1. Book Description (short and long version)

This is where you share your book’s jacket copy.

You should have two versions of this book description content: a short version that’s two to three sentences long, and a longer version that could fit on the back of your book.

If you’re only doing an ebook version, the longer version would be the same as or similar to your book’s Amazon/Kindle Store description.

2. Author Bio (short and long version)

Create a compelling bio for yourself. This is the same bio you will use on your Amazon Author Page and your website.

Again, include a short two-to-three-sentence version, as well as a longer version.

3. Book Covers

Include images of your book that are easy for people to download and use on their websites and on social media.

I recommend you have three versions:

  1. Front cover
  2. Full cover (front, back, and spine)
  3. 3D book cover

4. Author Headshots

Have your author photo available in several sizes, so people can quickly download them for their own use.

5. Blurbs and Testimonials

Any early blurbs, testimonials, or review excerpts for your book should also be available in your media kit.

This adds valuable social proof for people looking at your media kit, and makes it easy for them to add those hard-won blurbs to their own website.

By the way, blurbs and testimonials are basically the same thing. The only difference is, blurbs are from famous, recognizable people, and reader reviews or testimonials are from “normal” people.

6. Sample Interview Questions

Here’s the truth: Everyone is busy, especially people in the media.

Most of the time, when you see or hear an author being interviewed, the persion doing the interview hasn’t actually read the book. They’re either working off a quick perusal of the book, or notes given to them by someone else.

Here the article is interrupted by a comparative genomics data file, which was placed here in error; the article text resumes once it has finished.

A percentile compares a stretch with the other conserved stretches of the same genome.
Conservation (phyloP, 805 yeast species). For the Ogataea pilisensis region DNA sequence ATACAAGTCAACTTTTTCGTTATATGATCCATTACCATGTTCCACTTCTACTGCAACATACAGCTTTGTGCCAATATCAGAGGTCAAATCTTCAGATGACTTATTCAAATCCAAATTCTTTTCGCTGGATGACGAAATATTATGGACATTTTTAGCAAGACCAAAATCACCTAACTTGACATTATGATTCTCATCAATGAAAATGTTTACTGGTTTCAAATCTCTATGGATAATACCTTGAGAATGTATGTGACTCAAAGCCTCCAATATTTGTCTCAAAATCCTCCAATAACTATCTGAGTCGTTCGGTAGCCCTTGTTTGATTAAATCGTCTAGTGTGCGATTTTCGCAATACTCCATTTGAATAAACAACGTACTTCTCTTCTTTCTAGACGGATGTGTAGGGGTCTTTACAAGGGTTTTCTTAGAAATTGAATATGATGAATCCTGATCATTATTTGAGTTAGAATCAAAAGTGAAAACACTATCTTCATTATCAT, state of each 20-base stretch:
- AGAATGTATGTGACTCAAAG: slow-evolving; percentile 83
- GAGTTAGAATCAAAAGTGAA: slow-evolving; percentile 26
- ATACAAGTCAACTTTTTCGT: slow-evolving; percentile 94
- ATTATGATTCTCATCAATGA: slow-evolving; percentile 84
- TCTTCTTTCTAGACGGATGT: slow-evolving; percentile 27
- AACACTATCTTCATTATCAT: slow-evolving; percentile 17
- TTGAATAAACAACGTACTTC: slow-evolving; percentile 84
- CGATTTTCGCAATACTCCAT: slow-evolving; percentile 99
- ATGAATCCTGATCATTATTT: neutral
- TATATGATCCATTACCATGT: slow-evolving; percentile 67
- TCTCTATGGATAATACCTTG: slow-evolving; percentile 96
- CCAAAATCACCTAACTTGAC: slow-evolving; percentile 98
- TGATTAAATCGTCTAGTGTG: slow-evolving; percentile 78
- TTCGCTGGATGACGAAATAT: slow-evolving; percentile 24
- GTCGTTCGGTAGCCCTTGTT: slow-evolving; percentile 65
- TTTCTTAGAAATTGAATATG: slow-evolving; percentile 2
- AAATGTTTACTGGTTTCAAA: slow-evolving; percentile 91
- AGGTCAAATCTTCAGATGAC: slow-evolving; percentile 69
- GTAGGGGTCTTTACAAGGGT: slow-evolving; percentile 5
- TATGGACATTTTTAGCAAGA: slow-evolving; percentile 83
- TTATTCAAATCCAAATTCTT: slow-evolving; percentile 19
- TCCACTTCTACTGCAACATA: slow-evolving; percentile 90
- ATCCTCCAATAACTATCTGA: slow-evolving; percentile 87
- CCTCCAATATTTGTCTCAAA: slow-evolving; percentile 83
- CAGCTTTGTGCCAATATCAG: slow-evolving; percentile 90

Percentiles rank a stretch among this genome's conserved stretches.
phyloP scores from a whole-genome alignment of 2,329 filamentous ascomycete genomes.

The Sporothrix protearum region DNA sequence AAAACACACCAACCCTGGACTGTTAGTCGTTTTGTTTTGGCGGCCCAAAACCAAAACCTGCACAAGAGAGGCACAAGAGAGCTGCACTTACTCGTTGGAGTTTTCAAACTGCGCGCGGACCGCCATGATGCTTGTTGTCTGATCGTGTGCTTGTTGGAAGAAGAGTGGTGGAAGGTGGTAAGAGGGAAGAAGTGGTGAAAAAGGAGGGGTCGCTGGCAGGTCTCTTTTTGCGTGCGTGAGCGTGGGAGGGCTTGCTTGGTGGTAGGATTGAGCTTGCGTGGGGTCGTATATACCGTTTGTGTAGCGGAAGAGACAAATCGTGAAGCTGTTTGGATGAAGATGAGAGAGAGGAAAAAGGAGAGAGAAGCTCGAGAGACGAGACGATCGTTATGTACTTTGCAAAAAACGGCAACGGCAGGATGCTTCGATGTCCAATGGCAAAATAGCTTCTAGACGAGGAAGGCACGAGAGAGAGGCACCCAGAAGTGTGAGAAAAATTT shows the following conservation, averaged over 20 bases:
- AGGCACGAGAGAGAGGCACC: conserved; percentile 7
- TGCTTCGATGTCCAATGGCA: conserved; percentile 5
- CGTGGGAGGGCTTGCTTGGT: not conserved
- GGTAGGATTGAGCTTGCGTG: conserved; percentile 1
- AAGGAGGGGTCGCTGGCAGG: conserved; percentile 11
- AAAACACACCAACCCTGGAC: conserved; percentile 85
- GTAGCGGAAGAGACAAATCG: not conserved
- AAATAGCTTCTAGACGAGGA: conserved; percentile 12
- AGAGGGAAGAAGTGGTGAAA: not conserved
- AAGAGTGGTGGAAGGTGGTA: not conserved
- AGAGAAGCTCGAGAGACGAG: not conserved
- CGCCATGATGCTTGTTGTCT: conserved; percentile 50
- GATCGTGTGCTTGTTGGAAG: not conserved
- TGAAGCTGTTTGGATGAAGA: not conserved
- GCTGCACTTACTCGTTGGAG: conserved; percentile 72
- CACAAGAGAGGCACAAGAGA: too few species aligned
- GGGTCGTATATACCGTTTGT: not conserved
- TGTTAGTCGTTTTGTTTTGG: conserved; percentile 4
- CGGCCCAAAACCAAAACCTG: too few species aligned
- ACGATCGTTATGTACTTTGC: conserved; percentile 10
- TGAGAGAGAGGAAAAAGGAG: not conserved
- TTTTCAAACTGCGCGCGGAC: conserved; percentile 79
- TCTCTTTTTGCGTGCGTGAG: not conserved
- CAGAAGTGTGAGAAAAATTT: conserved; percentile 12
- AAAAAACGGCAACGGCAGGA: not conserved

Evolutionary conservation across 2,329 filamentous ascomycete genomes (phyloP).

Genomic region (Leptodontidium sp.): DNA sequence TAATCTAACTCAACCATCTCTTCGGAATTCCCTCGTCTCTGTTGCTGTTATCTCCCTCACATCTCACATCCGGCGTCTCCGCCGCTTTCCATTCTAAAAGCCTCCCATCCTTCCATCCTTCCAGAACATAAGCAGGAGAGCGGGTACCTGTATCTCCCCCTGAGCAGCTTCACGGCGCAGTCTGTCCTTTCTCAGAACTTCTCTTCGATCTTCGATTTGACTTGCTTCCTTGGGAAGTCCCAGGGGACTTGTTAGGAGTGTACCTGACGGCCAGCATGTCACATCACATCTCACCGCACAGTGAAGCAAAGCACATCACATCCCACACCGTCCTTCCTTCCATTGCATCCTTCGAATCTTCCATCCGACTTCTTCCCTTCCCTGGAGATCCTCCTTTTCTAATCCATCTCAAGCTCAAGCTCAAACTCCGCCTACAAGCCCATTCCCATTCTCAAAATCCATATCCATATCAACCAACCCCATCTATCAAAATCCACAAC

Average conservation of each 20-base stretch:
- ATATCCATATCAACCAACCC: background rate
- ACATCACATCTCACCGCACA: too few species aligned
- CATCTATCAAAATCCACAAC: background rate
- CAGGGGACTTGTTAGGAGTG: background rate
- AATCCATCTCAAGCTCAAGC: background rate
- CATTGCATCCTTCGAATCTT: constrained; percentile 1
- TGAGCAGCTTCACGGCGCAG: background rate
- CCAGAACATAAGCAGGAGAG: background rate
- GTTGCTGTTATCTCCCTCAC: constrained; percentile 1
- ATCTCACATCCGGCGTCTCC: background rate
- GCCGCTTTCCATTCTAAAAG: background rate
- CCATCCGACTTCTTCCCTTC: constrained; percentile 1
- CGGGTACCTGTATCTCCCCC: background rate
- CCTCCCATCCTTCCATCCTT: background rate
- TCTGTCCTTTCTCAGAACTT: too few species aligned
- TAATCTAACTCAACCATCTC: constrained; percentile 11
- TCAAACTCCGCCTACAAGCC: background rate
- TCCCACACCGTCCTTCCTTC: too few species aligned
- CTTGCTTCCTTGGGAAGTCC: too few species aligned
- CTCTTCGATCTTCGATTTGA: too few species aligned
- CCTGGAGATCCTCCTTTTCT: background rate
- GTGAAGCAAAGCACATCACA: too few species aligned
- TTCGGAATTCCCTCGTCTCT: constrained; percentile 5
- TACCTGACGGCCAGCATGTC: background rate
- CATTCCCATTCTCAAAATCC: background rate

Other times, they’re simply offering up the interview questions that the author has provided.

Include five to 10 potential interview questions that people can ask you. Even if they don’t use them word-for-word, it gives interviewers invaluable direction on your book.

Remember, the #1 goal of your media kit is to make it easy to promote your book, and providing sample interview questions does exactly that.

7. Shareable Media

Make it easy for your fans to post about your book on social media. I recommend you create the following:

  • Easily shareable links. Use a tool such as Share Link Generator to create links for Twitter, Facebook, Pinterest, etc., so that people can just click to share.
  • Quotes as images. Create fun, interesting images with quotes from your book that people can share on social media. Make sure you include a link to your book’s Amazon page on each image. I recommend the fantastic tool Canva to easily create these.
  • Other shareable media. Add any videos, graphic design, character sketches, etc. that you’ve created to offer engaging content that your fans can share.